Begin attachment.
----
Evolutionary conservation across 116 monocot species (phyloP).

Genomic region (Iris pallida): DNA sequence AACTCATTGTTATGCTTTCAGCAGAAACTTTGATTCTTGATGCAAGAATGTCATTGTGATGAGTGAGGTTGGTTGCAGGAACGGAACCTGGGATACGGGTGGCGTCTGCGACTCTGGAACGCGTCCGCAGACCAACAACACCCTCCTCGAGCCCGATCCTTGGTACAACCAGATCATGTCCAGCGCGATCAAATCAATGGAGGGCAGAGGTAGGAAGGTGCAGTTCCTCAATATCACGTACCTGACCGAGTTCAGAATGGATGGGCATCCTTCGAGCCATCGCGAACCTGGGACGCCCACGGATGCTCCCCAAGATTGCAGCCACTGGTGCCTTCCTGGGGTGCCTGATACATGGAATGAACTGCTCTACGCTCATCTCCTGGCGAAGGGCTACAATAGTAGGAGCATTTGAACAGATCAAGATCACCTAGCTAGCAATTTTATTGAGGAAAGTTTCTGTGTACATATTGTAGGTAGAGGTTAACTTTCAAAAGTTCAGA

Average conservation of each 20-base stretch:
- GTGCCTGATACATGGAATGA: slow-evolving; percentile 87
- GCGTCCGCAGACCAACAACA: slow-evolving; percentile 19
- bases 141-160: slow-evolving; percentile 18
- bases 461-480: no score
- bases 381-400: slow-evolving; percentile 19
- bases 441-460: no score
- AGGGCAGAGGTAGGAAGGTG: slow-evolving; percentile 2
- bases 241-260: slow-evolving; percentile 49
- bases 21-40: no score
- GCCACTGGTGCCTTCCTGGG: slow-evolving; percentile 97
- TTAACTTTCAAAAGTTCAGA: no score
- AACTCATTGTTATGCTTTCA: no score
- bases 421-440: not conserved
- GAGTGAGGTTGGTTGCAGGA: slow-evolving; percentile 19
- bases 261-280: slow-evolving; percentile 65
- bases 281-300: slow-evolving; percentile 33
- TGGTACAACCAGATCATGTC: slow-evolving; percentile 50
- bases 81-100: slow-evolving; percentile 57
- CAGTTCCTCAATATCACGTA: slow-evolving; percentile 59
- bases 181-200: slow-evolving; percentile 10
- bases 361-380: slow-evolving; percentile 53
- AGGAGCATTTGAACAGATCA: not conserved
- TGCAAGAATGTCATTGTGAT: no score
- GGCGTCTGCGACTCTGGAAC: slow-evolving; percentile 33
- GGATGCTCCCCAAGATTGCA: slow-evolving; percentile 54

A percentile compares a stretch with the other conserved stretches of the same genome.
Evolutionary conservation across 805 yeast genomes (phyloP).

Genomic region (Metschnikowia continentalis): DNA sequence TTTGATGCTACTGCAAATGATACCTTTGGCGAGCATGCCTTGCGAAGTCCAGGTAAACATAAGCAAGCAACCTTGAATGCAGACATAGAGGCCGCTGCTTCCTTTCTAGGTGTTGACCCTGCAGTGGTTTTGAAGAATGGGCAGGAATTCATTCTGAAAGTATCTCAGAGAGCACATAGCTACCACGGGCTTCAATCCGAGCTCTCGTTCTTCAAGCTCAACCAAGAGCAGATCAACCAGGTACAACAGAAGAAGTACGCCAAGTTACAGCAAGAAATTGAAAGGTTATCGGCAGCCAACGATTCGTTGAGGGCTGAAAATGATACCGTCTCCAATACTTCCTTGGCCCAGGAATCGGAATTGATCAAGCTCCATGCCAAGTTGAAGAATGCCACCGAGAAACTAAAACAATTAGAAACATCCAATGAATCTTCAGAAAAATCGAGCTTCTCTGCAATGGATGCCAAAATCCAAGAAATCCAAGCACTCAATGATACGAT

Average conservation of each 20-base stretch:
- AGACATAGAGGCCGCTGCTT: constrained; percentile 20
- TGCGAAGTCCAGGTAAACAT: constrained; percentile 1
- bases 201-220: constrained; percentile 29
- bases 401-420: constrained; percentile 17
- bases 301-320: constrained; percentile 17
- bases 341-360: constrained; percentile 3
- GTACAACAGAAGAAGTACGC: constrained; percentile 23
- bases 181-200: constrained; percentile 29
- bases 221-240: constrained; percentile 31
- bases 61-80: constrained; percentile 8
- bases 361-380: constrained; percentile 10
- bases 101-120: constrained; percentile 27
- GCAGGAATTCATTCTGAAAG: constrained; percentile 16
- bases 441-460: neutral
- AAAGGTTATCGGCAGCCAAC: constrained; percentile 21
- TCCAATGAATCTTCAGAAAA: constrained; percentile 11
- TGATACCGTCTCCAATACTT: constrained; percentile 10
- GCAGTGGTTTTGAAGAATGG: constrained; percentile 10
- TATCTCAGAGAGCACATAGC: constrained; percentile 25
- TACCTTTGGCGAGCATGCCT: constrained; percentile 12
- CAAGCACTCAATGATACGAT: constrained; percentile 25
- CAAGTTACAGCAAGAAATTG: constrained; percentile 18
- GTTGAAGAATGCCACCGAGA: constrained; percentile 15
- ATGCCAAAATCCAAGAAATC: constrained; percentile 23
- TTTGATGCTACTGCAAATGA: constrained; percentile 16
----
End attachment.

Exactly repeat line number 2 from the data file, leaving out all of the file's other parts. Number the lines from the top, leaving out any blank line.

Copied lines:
Genomic region (Iris pallida): DNA sequence AACTCATTGTTATGCTTTCAGCAGAAACTTTGATTCTTGATGCAAGAATGTCATTGTGATGAGTGAGGTTGGTTGCAGGAACGGAACCTGGGATACGGGTGGCGTCTGCGACTCTGGAACGCGTCCGCAGACCAACAACACCCTCCTCGAGCCCGATCCTTGGTACAACCAGATCATGTCCAGCGCGATCAAATCAATGGAGGGCAGAGGTAGGAAGGTGCAGTTCCTCAATATCACGTACCTGACCGAGTTCAGAATGGATGGGCATCCTTCGAGCCATCGCGAACCTGGGACGCCCACGGATGCTCCCCAAGATTGCAGCCACTGGTGCCTTCCTGGGGTGCCTGATACATGGAATGAACTGCTCTACGCTCATCTCCTGGCGAAGGGCTACAATAGTAGGAGCATTTGAACAGATCAAGATCACCTAGCTAGCAATTTTATTGAGGAAAGTTTCTGTGTACATATTGTAGGTAGAGGTTAACTTTCAAAAGTTCAGA